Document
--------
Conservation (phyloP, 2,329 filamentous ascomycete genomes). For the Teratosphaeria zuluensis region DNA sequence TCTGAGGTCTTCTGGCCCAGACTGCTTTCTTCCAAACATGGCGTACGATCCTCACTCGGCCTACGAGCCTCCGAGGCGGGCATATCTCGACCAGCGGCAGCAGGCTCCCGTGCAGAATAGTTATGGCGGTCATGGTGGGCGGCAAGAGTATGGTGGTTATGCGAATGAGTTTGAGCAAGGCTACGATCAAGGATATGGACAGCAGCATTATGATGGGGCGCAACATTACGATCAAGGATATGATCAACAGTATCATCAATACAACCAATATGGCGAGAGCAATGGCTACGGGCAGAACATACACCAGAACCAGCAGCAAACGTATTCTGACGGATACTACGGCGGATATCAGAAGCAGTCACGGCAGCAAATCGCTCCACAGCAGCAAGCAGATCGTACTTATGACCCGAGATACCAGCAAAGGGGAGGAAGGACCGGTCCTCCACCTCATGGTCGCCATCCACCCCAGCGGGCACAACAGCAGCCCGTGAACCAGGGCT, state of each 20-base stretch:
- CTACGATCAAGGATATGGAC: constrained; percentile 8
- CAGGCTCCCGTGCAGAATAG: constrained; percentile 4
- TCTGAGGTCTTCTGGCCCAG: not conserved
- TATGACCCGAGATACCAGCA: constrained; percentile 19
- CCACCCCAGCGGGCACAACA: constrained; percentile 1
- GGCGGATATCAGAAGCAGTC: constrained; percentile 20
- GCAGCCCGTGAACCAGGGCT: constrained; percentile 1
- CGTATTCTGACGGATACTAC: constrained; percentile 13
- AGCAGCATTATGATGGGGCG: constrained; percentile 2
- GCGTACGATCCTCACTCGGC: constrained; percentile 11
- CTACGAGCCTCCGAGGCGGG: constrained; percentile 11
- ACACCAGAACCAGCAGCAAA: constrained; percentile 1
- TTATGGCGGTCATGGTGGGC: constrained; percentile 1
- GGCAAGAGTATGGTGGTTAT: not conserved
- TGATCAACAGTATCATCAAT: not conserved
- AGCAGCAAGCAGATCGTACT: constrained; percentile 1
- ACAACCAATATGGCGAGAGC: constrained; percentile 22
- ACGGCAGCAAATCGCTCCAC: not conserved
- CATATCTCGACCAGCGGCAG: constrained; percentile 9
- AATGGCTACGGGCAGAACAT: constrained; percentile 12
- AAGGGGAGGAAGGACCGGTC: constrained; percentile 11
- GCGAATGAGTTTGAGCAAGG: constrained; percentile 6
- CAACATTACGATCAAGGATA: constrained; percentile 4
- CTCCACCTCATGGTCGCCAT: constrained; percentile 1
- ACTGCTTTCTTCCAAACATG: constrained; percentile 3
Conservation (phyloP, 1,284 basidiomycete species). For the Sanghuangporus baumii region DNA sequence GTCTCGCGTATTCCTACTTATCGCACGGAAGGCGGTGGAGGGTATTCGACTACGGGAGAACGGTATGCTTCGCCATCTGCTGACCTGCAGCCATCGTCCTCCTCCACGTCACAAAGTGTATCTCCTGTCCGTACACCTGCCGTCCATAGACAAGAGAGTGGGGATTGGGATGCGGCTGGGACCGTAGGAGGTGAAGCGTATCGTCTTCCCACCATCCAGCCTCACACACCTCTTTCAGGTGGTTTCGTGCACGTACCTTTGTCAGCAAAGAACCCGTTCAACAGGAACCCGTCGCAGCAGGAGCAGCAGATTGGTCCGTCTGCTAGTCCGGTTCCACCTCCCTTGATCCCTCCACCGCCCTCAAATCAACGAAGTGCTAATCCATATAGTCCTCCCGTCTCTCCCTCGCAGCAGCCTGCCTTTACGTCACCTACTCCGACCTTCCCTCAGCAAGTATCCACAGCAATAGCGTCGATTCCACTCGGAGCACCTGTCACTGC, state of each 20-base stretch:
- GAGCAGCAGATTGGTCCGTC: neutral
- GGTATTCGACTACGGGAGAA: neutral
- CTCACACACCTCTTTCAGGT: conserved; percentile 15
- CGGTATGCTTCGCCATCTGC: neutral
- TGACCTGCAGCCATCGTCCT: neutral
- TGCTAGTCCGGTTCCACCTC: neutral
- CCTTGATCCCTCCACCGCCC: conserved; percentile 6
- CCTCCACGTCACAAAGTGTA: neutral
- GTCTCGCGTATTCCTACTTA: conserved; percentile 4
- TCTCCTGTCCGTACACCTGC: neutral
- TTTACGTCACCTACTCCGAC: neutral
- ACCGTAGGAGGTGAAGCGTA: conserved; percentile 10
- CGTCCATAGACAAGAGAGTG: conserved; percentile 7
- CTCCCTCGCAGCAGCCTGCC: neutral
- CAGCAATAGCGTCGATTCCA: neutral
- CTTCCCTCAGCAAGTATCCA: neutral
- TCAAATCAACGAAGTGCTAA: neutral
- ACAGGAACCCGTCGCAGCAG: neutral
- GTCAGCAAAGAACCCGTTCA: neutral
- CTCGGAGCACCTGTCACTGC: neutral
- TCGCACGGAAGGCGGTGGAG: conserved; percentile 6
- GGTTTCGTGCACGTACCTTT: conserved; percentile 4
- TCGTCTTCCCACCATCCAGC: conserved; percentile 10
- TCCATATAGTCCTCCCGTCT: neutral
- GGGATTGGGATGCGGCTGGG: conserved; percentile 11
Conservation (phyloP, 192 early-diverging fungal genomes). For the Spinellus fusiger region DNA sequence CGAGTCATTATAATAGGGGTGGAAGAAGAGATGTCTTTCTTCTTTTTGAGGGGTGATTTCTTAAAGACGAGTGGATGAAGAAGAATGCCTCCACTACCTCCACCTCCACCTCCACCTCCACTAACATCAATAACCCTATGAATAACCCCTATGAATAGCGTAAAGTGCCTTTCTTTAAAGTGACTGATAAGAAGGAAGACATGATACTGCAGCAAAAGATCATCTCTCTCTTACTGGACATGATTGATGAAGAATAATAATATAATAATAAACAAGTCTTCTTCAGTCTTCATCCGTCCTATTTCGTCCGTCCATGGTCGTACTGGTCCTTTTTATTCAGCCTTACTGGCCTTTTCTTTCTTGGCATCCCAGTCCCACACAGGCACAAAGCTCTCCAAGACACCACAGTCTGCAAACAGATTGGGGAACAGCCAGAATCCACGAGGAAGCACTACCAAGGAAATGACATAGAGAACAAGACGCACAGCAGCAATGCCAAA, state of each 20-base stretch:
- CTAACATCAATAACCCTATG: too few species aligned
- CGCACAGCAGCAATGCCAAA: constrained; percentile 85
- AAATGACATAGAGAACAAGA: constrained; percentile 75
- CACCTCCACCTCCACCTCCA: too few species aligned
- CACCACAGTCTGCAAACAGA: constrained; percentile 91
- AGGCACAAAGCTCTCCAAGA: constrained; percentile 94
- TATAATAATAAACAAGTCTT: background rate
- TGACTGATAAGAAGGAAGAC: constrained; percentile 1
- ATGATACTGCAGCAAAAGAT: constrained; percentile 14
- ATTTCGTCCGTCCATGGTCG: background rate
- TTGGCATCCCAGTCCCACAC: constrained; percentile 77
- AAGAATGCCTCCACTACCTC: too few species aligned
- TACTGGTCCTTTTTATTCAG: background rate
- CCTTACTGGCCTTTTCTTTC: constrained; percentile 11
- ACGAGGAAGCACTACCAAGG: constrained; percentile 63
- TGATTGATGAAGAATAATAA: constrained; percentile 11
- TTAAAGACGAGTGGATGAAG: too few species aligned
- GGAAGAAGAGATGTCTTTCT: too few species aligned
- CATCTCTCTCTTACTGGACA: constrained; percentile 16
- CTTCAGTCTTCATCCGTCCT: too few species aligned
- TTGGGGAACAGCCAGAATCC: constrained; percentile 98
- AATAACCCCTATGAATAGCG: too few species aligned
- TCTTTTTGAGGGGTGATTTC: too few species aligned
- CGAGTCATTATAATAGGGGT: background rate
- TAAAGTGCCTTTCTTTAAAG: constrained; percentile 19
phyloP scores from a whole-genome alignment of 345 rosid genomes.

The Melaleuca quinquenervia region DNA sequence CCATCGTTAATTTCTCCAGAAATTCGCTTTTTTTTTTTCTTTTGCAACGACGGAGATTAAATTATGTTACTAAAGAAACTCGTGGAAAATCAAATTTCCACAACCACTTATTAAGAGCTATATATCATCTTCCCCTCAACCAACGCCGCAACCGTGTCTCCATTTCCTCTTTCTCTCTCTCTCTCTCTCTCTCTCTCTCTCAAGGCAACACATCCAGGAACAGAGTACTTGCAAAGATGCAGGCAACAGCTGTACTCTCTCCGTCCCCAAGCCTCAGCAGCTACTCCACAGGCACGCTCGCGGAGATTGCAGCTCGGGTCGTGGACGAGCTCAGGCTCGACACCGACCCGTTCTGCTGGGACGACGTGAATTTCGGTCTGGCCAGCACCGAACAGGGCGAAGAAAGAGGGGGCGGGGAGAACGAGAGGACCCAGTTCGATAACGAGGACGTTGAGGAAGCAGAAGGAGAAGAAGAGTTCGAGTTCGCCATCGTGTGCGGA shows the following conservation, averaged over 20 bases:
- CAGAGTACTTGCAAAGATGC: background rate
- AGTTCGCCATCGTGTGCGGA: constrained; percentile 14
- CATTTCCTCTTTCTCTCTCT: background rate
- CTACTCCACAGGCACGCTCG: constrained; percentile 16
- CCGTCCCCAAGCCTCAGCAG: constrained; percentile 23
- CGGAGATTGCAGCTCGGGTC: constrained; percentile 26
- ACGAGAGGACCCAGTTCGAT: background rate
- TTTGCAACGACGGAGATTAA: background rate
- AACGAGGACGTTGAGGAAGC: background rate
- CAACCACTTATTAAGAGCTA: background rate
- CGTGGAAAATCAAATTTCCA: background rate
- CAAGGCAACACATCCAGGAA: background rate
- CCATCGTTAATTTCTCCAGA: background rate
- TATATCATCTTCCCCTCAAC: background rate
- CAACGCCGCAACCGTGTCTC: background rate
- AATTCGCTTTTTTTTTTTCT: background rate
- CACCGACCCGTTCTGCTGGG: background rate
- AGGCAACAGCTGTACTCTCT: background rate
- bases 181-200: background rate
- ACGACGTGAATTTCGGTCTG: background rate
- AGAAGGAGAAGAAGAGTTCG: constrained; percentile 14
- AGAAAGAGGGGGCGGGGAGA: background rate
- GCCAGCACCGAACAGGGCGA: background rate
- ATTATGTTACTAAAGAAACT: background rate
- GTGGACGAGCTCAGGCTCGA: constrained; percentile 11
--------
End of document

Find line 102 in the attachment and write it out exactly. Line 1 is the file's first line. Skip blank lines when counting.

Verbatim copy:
- AGAAAGAGGGGGCGGGGAGA: background rate